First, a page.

3. This is a shallow, protected cove that usually harbors spawning fish. As you enter the cove, you will notice a service pier on your right. Just past the pier you will notice a subtle secondary point. Bream often bed around the stumps on this point. You are likely to find spawning bream anywhere in this cove.

4. This area begins at the end of the rip-rap along the dam and extends about 100 yards. This shallow flat is near deep water, and due to its openness is difficult to fish when the wind is blowing from the northwest down the lake.

The author spotted a few early bream beds on his trip to Dodge County PFA in April. Polarized sunglasses will help you see the beds. The bedding of both bluegill and shellcracker will peak in May.

5. In the middle of this large flat, you will see a pole with alternating orange and white stripes marking a fertilizer platform. The flat extends from the dam to approximately 100 yards upstream of this pole. As with area No. 4, this area is very open and is tough to fish when the wind is blowing down the lake.

6. This protected cove with its southern exposure is ideal to fish when the wind is from the north. This is one of the few places we found bream beds during our early April trip. The first half of the left side of this cove has scattered stumps.

7. These first two coves on the left after you pass under the powerlines are prime spawning areas. Bream spawn anywhere in these coves, so Dan suggests keeping the trolling motor down and moving slowly until you find the active beds, then quietly anchor and fish the area thoroughly.

Spot numbers 1, 2, and 3 are easily accessible to bank anglers. Spots  4, 5, 6, and 7 are bank-accessible if you want to combine a long walk with your fishing. Spots 1, 3, 6, and 7 are fairly protected in case the day is windy.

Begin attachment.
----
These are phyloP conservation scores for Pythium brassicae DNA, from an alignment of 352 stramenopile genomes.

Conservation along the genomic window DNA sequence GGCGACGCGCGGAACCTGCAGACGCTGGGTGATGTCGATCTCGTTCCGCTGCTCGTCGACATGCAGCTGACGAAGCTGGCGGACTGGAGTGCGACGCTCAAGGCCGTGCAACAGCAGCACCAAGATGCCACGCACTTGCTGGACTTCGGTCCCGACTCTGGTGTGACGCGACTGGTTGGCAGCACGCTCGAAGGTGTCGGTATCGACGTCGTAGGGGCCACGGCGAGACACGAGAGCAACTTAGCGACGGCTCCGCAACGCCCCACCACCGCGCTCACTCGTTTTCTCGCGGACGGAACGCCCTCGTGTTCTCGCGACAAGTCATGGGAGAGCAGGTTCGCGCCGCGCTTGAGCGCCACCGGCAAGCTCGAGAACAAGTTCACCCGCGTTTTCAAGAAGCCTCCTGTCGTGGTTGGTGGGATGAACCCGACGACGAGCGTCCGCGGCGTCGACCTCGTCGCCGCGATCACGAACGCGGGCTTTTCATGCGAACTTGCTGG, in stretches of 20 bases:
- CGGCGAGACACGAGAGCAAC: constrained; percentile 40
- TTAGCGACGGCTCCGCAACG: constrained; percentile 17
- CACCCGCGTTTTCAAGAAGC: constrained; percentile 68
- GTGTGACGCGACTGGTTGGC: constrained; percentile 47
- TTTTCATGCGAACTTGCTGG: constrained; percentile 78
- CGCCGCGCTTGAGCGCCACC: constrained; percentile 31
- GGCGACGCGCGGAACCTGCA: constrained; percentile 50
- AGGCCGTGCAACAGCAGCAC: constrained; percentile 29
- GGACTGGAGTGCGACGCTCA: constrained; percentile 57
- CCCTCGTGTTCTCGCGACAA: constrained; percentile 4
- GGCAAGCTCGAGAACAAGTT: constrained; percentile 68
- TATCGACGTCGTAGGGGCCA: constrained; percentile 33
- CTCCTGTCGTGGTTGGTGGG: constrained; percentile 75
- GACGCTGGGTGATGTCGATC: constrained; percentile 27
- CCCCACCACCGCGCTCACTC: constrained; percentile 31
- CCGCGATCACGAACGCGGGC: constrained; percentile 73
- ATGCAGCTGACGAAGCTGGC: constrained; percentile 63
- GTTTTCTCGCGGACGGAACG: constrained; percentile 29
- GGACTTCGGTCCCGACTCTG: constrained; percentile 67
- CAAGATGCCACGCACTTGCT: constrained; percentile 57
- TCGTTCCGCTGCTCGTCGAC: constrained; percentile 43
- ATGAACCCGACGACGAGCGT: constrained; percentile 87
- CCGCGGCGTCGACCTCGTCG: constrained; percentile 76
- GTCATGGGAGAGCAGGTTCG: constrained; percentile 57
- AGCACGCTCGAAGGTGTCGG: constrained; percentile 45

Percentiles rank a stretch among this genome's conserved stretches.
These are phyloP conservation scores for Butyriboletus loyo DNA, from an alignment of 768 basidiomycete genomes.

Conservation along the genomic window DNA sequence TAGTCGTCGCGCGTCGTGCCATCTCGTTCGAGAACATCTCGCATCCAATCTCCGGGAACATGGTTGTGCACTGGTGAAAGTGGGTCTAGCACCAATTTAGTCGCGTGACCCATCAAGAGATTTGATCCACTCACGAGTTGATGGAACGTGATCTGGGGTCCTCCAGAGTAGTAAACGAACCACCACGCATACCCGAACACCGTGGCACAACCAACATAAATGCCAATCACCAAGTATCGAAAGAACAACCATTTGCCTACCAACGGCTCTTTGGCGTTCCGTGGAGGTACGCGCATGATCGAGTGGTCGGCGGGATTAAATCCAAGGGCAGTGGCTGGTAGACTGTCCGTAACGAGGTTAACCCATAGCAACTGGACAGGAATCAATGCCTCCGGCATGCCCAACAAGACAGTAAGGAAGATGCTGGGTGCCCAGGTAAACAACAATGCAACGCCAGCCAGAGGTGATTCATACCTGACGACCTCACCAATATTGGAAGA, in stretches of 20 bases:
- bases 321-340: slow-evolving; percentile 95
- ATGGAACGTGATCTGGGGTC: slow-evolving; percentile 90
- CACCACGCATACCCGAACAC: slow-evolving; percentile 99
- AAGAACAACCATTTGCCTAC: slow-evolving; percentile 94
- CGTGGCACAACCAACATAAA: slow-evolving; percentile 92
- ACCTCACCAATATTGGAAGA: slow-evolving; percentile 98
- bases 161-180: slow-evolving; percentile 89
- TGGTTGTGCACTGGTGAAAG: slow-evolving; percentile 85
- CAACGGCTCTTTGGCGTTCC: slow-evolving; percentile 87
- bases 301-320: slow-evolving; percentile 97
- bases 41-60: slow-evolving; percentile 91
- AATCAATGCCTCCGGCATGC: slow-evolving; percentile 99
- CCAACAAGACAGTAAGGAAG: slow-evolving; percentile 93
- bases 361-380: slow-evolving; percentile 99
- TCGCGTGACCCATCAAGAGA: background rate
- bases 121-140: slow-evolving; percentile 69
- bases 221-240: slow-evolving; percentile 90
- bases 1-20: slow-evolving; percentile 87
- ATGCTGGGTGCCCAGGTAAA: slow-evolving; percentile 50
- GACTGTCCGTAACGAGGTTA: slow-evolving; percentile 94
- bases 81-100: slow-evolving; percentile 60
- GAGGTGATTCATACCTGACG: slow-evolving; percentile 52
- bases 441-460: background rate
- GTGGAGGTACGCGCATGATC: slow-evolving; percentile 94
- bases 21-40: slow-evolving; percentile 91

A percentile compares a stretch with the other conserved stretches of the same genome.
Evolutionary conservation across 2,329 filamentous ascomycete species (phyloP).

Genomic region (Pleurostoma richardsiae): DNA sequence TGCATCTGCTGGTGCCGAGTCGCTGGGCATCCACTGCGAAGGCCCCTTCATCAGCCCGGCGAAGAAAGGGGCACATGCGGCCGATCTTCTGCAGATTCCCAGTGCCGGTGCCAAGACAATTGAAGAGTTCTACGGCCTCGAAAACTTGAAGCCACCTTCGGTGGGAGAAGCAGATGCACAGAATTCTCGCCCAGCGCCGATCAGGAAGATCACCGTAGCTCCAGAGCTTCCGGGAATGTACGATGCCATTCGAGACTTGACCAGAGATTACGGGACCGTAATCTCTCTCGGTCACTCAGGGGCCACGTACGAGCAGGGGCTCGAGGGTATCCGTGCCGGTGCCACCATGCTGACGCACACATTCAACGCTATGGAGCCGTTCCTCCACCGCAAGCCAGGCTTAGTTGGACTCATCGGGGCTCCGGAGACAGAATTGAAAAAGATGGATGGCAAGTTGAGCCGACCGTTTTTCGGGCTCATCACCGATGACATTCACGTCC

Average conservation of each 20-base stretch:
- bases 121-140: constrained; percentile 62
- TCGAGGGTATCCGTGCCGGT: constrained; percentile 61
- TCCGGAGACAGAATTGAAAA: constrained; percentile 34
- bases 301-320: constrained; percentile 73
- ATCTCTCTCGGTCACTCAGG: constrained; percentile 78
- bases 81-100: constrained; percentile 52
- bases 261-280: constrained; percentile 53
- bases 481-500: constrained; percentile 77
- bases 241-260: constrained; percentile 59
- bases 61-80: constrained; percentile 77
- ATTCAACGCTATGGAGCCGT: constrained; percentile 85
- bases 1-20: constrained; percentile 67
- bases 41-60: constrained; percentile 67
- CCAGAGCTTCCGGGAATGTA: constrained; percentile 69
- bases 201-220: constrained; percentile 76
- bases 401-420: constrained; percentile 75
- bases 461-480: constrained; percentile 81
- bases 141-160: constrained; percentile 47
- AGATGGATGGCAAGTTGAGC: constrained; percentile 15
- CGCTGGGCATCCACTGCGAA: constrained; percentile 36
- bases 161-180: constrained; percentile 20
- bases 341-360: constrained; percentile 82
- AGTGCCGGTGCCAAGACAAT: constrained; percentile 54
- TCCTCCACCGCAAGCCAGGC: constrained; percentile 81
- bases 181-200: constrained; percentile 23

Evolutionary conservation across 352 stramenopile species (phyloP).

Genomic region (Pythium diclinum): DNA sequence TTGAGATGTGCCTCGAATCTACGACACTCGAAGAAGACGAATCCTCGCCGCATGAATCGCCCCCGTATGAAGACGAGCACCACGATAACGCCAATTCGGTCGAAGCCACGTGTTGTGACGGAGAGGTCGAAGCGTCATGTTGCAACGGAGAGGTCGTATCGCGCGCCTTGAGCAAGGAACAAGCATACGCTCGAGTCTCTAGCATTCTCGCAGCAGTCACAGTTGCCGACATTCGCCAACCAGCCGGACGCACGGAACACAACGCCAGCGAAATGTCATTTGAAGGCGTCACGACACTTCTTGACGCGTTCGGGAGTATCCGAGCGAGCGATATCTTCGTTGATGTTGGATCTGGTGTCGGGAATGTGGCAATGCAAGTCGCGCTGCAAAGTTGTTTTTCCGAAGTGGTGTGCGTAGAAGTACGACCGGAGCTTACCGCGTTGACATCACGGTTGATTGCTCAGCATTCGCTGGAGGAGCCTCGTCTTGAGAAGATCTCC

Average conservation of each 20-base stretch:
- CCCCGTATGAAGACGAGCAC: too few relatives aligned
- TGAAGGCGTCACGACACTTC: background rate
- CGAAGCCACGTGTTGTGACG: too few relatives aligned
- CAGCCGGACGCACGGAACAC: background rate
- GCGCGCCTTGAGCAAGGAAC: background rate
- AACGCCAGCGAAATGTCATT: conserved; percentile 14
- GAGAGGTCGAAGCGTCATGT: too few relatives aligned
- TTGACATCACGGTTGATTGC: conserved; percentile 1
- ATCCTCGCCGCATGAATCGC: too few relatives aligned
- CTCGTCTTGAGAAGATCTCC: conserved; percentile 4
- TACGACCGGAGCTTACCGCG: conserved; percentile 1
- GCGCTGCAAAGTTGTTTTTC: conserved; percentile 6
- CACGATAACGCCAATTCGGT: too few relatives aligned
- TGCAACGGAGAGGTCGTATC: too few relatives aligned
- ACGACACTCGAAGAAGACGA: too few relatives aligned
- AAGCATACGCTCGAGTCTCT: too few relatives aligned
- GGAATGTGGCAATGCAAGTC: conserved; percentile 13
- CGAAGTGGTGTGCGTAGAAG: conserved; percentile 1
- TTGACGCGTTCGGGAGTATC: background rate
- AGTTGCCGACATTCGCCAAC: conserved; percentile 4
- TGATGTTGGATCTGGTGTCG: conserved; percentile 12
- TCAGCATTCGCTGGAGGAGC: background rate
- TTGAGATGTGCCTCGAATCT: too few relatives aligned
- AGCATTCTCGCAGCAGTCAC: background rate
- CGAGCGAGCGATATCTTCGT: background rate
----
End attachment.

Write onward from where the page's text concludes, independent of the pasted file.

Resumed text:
Like other PFAs, Dodge County is an excellent destination for a family outing. Along with the fantastic fishing opportunities, there are picnic tables and a nature trail. During our half-day trip in early April, we saw many species of birds, the most remarkable of which included a bald eagle soaring over the lake.

Keep in mind that DCPFA is one of the Public Fishing Areas operated by the Wildlife Resources Division (WRD), thus special regulations apply. Most notably, you cannot use live minnows for bait on the area. The area is open each day from sunrise to sunset. The daily creel limit for bream (all species combined) is 15 per person. There are no motor size restrictions, but gasoline motors must be operated at idle speed. Licenses are not sold on-site, so make sure you are licensed before going fishing. Check the Georgia sportfishing regulations or the information boards at the office or parking area for license requirements and other regulations. Dan mentioned that if he is available, he would be more than happy to weigh and photograph catches of large fish to include on the photography board in the office, so check with him on the way out when you have a noteworthy catch.

To get to Dodge County PFA from Eastman, take US Hwy 441 south for about three miles. Follow the Public Fishing Area signs to the area. Information cards for DCPFA or any of the other public-fishing areas operated by WRD are available from any WRD office.

For info about Dodge PFA’s great bass fishing, check out this feature article.

Become a GON subscriber and enjoy full access to ALL of our content.

New monthly payment option available!


Leave a Comment

You must be logged in to post a comment.